Digital marketing is quickly becoming the number one way consumers interact with brands, products and services. Why? Because it’s cheap, reliable, specific, powerful, and a host of other adjectives attractive to the small business owner.
If you’re part of this group of professionals, you may question the validity of such tools. “The large majority of my customers find out about my business through word of mouth,” you may say, “so do I really need a website?” The short answer to this question is simple:
Yes. You absolutely need a website.
Many small business owners ask the same question that you may be pondering – 85% of small businesses get customers through word of mouth1, and 86% of consumers trust referrals from friends and family2. It makes complete sense that one would question spending money on online marketing when most of their business is referred to them for free. More often than not, however, the things that seem to have obvious answers are more nuanced than they first appear. This is most definitely one of those cases.
First, people are looking for your business online—even if they are referred.
This is an important clarification to make, because it’s one that small business owners don’t often realize. Yes, you may be getting plenty of clients through word of mouth marketing. Unfortunately you are probably losing a number of potential customers due to the lack of an online presence. Nearly 90% of Americans use the Internet regularly3, and 70% of those people use the web to shop locally for products and services4. That number jumps to 81% when it comes to making significant purchases5 .
If someone recommends your product or service to a friend, that’s fantastic! But if that friend looks online and can’t find you, they’re likely to research the options that appear at the top of their preferred search engine.
Second, people trust online reviews just as much as friends and family.
Consumers love to leave and read reviews: 59% enjoy telling others about the products and services they use2, and 97% are checking out your online reviews. With this in mind, think about the fact that 87% of consumers trust online reviews as much as personal, word of mouth recommendations4.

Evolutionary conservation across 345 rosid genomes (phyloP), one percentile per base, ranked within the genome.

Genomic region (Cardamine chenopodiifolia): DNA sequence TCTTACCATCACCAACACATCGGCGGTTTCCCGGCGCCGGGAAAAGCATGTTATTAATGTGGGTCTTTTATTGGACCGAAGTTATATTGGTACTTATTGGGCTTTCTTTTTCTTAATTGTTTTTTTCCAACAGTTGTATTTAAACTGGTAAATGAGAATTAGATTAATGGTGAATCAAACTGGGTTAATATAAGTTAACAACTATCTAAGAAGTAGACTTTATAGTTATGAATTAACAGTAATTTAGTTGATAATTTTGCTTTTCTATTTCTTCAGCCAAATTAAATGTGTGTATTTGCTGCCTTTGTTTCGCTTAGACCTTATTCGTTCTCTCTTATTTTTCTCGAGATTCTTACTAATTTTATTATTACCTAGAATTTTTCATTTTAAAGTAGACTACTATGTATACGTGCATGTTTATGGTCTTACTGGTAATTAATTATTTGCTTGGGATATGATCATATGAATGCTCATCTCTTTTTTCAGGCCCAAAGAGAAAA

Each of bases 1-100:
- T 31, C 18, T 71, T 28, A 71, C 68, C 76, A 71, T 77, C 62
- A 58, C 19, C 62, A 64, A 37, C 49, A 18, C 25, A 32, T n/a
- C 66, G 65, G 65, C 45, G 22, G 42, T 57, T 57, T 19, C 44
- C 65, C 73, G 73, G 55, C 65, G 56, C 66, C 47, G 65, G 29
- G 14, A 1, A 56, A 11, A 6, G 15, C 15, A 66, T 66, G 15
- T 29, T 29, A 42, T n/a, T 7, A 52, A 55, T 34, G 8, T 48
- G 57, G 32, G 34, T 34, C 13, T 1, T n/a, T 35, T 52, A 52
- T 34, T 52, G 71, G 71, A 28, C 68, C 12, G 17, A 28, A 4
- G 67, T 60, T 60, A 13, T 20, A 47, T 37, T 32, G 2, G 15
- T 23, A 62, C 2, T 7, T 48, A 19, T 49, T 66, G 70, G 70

“That’s fine,” you may think. “I just so happen to have online reviews.” And while sites like Facebook or Yelp can present positive reflections of your business, you have little control over how these resources illustrate its identity. They may not properly communicate what you do, demonstrate the benefits of working with your business or delineate your call to action. Lack of control means less opportunity to educate people about your business, and a loss of potential clientele. Investing in a good tool or team to help you manage your online reviews is crucial.
Third, you’re limiting yourself by relying solely on word of mouth.
It’s clear that word of mouth is one of the strongest ways to get new clients, but relying on this marketing strategy limits you and your business. While you may attract new customers, they are all from the same network, rising from your existing client base. Like a stock portfolio, it is dangerous not to diversify. You become reliant on one small branch of a community, a limited pool that will eventually dry up. By using online marketing, you are able to attract new customers actively, and those that choose to work with you extend your group of word of mouth devotees.
There are thousands upon thousands of individuals waiting to learn about your business, unaware of the benefits you can provide them. Take charge of your online identity, and start founding an online presence you can be proud of today.